Powder Springs Council Raises Own Retirement
Met with opposition on Monday, the move coincided with bonuses of up to $500 for city employees.
Despite being met with opposition Monday, the Powder Springs City Council voted to raise the retirement for council members from $40 to $48 per month for every year in office.
That means eight-year member, for example, will now receive $384 a month after leaving the city instead of $320. Each elected term is four years.
Noting that elected officials in small cities aren’t paid that well, City Manager Rick Eckert said he has “always been in favor of a reasonable retirement.”
The benefit, done through the Georgia Municipal Association’s retirement fund, is for council members who serve at least eight years, and Monday's increase isn't retroactive to those already retired.
Councilwoman Cheryl Sarvis was absent and Councilwoman Nancy Hudson was opposed, making the final tally 3-1.
The city will be paying GMA for the retirement increase with contingency funding left over from last year's budget. The increase will initially cost about $4,700 annually, with a 30-year amortization.
Councilman Tom Bevirt, whose last legislative meeting was Monday, will be the first to receive the new pension. His 12 years of service will result in a $576-a-month retirement; without Monday’s vote, he would have received about $100 less.
If she retired in 2016 at the completion of her upcoming term, Mayor Pat Vaughn, who started as a councilwoman in 1996, will get $960 a month under the new plan. Previously, she would have received $800.
Monday’s council retirement raise coincided with a budget amendment that will give bonuses to city employees: $500 for those starting work before January, $100 for January to July, and $50 for July to December.
Hudson said permanently raising the council’s retirement while only giving city employees a one-time bonus is a “disservice.” The employees are on their fourth year without raises.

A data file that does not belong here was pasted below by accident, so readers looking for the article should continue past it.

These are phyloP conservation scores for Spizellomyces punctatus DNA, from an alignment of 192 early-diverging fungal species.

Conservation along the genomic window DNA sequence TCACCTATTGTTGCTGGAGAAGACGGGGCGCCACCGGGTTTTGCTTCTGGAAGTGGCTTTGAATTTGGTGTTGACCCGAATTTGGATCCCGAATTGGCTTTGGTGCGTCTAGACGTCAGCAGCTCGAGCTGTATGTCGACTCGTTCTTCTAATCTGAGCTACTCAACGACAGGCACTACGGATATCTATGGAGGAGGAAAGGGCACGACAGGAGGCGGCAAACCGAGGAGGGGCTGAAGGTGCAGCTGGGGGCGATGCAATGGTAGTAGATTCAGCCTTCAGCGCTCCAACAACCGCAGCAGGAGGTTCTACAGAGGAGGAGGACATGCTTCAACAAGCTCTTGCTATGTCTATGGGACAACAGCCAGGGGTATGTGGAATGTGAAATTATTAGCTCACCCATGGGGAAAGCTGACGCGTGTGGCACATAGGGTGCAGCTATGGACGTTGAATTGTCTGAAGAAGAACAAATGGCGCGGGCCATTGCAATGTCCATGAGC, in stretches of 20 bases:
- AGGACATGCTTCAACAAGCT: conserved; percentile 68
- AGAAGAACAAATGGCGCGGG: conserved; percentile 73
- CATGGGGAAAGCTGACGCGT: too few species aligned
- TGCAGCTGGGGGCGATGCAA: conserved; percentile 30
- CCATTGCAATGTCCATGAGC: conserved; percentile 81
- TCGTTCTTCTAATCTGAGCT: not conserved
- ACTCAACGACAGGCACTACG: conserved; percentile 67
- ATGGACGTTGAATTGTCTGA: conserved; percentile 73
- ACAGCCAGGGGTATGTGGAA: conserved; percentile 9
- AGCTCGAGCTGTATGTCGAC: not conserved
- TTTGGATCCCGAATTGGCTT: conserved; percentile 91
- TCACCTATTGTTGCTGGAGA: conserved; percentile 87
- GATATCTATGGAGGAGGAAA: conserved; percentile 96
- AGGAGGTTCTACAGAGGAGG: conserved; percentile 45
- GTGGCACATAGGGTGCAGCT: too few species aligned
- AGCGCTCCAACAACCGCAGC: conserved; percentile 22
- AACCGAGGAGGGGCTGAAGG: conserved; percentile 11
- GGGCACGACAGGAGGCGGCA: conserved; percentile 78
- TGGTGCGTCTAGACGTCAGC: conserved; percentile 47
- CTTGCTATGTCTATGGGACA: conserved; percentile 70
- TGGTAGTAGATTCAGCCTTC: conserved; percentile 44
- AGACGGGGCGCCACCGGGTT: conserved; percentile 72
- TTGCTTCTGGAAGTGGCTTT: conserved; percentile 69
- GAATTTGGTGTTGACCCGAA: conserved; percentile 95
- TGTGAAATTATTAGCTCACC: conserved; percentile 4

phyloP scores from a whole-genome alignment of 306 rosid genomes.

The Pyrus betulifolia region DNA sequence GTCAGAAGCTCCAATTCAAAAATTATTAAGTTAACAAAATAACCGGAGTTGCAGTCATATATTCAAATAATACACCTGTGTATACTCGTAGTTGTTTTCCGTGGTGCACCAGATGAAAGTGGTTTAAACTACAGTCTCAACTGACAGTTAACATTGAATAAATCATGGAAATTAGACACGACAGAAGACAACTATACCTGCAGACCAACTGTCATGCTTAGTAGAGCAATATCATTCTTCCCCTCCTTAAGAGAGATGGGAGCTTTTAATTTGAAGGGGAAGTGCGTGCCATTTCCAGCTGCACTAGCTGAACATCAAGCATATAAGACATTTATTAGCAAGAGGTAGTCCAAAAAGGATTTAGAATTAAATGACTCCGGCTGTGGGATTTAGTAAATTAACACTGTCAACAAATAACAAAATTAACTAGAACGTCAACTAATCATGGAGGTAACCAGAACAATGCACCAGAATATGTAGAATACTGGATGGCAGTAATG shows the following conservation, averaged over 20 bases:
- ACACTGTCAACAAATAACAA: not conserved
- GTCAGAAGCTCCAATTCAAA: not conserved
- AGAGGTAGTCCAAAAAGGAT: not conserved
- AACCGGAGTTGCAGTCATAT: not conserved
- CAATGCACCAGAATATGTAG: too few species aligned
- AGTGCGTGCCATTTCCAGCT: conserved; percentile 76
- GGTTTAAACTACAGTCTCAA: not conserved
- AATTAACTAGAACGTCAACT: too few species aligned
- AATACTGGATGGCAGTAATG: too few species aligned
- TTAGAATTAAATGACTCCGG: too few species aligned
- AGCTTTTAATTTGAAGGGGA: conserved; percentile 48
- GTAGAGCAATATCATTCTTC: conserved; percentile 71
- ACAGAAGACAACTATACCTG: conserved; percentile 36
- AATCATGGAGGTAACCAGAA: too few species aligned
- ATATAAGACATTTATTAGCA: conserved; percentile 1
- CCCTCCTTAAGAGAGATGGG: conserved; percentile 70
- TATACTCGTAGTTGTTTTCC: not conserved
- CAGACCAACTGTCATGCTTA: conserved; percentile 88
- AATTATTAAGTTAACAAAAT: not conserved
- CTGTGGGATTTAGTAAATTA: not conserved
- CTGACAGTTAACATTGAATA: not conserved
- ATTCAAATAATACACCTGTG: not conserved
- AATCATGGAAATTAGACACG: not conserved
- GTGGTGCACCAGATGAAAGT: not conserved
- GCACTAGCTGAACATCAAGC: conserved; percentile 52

“It’s been four or five years since I’ve had a raise,” she said of her job outside the council, “but yet the upper people where I work get them and I don’t.”
The council retirement increase will “cause bad feelings,” Hudson said.
"I know how that feels, when you’re out there working day after day after day and other people get” financially rewarded, she said.
But Eckert said he hopes to make the city bonuses an annual payout, and that he’s looking at possible raises in July.
Also voicing their opposition on Monday were two public commenters: former Councilman Ra Barr and his wife, Barbara.
Speaking first, Barbara Barr said she disagreed with Eckert’s comment at Wednesday’s work session about council members not getting paid well. They receive $12,000 annually, while the mayor gets $18,000.
She said that between work sessions, legislative meetings and preparation for both, council members work an estimated average of 26 hours a month for an hourly rate of $38.46.
She called the council’s retirement money a “gift” from taxpayers, saying elected officials “do not contribute anything to the retirement fund like most employees do.”
“I’m glad you’ve been able to identify funding for bonuses, but I think all of these funds should go to city employees,” Barbara Barr said. “They’ve done their jobs well in a difficult time, and they deserve the rewards.”
Ra Barr said that while the employees haven’t had a raise in four years, their health insurance premiums have at times gone up, “meaning that their actual take-home pay has gone down.”
He questioned whether “empty campaign promises” were made by Vaughn in a Marietta Daily Journal article saying city employees would be financially compensated before the council.
Noting the upcoming bonuses, Vaughn responded: “We aren’t receiving anything before the employees receive something.”
Also on Monday:
- The council voted to table setting the monthly stormwater fee after making the decision to postpone for the fourth time at Wednesday's work session.
- The council approved the police department's application to enter into the State of Georgia Law Enforcement Certification Program. Getting the department certified was something Charlie Sewell said he hoped to do when he was named chief. The previous certification expired in 2007, and Sewell hopes to gain the new one in three years.
- The council went into an executive session to discuss legal matters about the June 1 police traffic stop involving Brice Wilson.